Each chapter begins with biographical treatment of the men who were presidents of these institutions during critical moments in their interactions with demands for Black Freedom. Cole’s focus on these men’s professional trajectories does hazard a kind of exceptionalism. For instance, his treatment of Martin Jenkins, who effectively managed the conservatism of Baltimore in order to establish and maintain state support for the HBCU Morgan State College, suggests that only Jenkins could have been capable of garnering such successes. Cole’s focus on one man’s journey in each of his case studies threatens to disassociate these men from the widespread group efforts of the period, emulating a kind of Rosa Parks phenomenon. And yet, Cole lucidly maps the power structures that directly affected these men and the decisions they made that ultimately shaped their universities’ responses to local demands for specific iterations of Black Freedom and national demands for a performative demonstration of a civil rights ethic. His discussion of the proponents and antagonists of desegregation provides an important example of how historical treatment of racist and ambivalent white figures helps us understand how change can occur as well. As Cole concludes Chapter 5, for instance, the president of the University of Alabama, Frank Rose, was by no means an anti-racist activist. While Cole argues that Rose artfully navigated the tensions between figureheads of desegregation like JFK and staunch defenders of the racist status quo, like Wallace, it was the threat of violence and not an anti-racist ethic that motivated him to desegregate the university swiftly. Much the white moderate that frustrated Martin Luther King, Jr., Rose ultimately accommodated Wallace’s segregationist performance in a way that allowed Rose to finally successfully desegregate the University of Alabama. Cole’s corollary treatment of Robert Francis Goheen’s allowance that Mississippi’s overtly racist governor, Ross Barnett, speak at Princeton in 1963 interestingly suggests that adequate responses to events that appear to support white supremacy ultimately motivated Princeton to better engage the Black communities that lived in the surrounding neighborhoods.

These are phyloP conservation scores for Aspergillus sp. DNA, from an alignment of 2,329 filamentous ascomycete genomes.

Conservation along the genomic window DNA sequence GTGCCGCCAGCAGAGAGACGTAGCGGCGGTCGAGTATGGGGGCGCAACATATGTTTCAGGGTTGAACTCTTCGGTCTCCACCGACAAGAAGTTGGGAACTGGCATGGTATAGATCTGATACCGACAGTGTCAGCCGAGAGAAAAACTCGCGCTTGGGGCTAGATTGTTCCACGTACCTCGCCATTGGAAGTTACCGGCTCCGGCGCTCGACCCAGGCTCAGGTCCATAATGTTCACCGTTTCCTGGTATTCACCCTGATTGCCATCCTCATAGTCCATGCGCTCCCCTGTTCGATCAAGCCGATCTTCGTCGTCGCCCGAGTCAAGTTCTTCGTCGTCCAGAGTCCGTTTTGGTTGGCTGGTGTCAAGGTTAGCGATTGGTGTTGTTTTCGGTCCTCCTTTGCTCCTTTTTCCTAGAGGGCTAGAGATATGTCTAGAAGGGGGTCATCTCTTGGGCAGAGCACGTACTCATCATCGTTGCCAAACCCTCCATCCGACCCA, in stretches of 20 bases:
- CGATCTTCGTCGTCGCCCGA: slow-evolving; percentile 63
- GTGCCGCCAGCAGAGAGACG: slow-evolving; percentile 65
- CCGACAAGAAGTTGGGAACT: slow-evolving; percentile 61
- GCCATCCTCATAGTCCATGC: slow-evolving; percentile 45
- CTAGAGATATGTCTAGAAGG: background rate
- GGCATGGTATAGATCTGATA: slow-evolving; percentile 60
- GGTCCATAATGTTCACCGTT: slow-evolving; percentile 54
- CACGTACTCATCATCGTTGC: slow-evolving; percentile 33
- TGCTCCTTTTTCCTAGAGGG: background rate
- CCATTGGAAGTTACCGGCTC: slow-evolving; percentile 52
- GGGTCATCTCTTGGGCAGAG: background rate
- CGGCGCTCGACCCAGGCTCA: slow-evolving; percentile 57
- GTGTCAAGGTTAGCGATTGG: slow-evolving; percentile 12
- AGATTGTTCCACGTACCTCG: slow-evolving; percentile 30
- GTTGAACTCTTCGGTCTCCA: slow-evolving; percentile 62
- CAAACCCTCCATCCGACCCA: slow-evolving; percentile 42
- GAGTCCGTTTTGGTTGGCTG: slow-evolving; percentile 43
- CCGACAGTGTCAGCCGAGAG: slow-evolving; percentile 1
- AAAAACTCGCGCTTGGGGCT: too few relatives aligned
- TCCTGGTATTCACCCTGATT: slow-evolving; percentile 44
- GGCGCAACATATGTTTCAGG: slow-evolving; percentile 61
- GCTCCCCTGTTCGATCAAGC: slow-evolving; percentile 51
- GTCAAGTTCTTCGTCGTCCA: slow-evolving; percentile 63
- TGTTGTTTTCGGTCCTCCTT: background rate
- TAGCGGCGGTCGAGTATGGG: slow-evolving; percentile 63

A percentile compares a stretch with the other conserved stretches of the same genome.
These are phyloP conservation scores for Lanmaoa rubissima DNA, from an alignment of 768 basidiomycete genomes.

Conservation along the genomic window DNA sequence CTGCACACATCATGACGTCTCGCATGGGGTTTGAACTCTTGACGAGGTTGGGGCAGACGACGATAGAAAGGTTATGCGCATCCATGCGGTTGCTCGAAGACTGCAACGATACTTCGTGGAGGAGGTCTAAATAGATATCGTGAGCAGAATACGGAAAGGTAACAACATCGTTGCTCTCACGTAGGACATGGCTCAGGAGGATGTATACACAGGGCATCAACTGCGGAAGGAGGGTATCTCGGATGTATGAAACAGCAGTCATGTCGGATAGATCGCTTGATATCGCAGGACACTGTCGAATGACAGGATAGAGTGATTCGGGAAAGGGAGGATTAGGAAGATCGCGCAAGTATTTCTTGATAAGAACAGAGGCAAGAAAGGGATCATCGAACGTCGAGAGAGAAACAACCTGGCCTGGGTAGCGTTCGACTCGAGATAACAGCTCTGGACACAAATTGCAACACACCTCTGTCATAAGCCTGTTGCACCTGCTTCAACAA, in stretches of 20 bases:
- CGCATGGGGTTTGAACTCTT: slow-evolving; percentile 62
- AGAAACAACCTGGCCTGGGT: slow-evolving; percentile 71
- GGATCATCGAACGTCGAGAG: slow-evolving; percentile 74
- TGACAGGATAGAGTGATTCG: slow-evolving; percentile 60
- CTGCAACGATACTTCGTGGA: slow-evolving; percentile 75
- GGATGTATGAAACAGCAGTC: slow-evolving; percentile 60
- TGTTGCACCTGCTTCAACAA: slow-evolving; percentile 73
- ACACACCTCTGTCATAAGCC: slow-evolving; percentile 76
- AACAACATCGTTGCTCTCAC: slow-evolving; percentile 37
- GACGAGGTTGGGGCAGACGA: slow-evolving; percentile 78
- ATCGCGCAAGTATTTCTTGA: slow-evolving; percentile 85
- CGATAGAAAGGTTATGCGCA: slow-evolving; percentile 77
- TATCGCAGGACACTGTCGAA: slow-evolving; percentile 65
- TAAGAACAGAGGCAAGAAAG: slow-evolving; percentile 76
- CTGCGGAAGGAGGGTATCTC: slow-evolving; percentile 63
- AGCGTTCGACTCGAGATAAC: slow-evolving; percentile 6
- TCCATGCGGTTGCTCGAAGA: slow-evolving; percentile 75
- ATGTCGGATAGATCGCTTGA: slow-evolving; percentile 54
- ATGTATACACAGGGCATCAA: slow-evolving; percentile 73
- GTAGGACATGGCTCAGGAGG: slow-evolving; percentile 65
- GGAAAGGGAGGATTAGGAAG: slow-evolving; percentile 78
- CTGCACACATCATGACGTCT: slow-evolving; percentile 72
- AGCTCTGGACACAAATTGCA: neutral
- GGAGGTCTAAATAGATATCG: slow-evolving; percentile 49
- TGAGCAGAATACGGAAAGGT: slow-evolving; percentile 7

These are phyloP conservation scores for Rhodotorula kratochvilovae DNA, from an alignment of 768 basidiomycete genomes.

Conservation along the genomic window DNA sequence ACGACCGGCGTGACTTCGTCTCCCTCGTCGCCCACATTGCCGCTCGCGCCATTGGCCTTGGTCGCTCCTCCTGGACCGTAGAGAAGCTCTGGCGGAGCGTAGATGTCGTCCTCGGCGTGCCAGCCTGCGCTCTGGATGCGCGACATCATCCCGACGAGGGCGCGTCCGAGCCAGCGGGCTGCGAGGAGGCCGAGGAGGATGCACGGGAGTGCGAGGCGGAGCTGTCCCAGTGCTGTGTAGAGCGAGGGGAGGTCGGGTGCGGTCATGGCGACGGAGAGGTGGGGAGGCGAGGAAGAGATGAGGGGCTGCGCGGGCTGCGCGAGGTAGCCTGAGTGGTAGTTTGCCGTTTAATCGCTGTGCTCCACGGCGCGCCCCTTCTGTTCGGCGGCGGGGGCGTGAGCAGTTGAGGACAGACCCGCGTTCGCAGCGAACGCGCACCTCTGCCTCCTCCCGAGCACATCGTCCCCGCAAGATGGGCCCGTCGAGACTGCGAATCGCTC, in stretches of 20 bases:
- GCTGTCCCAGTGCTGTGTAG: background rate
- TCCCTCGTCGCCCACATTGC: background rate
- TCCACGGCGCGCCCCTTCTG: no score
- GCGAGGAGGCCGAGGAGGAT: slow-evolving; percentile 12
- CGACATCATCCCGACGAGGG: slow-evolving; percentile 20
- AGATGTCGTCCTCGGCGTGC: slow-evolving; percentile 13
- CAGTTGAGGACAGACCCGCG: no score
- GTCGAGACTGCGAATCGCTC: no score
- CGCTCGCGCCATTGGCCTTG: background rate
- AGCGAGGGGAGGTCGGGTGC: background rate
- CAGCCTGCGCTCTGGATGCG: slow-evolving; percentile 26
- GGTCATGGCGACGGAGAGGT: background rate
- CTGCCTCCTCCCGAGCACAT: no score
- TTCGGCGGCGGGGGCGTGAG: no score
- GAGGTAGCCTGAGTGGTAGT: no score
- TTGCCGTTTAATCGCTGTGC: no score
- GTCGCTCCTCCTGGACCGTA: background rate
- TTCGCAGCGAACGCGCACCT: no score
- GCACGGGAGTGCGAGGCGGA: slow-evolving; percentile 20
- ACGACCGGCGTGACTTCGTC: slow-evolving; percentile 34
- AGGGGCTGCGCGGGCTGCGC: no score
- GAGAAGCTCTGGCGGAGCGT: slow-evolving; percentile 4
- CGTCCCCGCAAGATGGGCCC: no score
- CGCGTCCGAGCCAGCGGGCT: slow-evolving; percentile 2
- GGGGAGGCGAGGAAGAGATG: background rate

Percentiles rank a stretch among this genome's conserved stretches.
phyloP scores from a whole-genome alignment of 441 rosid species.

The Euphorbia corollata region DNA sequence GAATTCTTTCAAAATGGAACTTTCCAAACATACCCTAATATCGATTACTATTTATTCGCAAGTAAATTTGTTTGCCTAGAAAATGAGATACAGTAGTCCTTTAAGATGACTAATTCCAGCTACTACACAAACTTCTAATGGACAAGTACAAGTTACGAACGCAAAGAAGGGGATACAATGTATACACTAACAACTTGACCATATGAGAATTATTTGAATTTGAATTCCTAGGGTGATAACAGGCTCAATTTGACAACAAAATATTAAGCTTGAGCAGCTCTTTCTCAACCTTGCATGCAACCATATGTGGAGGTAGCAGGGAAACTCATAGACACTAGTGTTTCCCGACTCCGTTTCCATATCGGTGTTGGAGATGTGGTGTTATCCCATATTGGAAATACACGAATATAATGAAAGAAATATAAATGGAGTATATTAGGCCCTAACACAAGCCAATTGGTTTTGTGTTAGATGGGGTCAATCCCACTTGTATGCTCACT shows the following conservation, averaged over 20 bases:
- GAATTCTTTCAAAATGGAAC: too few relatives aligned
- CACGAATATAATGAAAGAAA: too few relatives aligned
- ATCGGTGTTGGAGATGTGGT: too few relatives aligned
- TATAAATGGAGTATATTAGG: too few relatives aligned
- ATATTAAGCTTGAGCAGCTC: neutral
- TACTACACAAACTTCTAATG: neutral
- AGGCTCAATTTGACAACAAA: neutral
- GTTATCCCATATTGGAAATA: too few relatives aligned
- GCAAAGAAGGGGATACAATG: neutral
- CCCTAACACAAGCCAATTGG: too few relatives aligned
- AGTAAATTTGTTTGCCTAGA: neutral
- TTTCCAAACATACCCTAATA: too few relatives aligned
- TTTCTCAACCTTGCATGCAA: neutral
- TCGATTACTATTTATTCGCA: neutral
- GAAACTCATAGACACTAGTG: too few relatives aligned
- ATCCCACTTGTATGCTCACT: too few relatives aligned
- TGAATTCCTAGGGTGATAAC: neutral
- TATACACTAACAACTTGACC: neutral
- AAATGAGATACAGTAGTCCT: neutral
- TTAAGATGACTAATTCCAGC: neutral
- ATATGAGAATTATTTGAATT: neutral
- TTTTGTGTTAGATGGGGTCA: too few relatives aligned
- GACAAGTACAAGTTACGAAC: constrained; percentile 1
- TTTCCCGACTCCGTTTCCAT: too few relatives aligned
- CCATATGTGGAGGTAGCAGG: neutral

In other words, while this book is overtly a historical treatment of desegregation and institutions of higher education during the civil rights era, it also speaks to challenges faced by universities, their administrations, and their students in our current neoliberal—if not neoconservative—age. It is therefore an important contribution to critical university studies, as well. This book can act as a kind of guide to administrators who are tasked with maintaining foundation stones like the freedom of speech, while also mechanizing equitable treatment of the marginalized communities affected by universities’ operations. Cole concludes that these lessons are necessary for current administrators today, many of whom failed to adequately respond to the white nationalist foundations of the recent Trump presidency: He writes that “any institution truly dedicated to liberation” must “embrace the influence of their position and commit to racial justice” (319, emphasis in original). Cole’s lucid and pragmatic description of networks of power in the 1950s and 60s provides current scholars, administrators, and students a useful road map for effecting social change today.

Abigail Fagan (Leibniz Universität Hannover)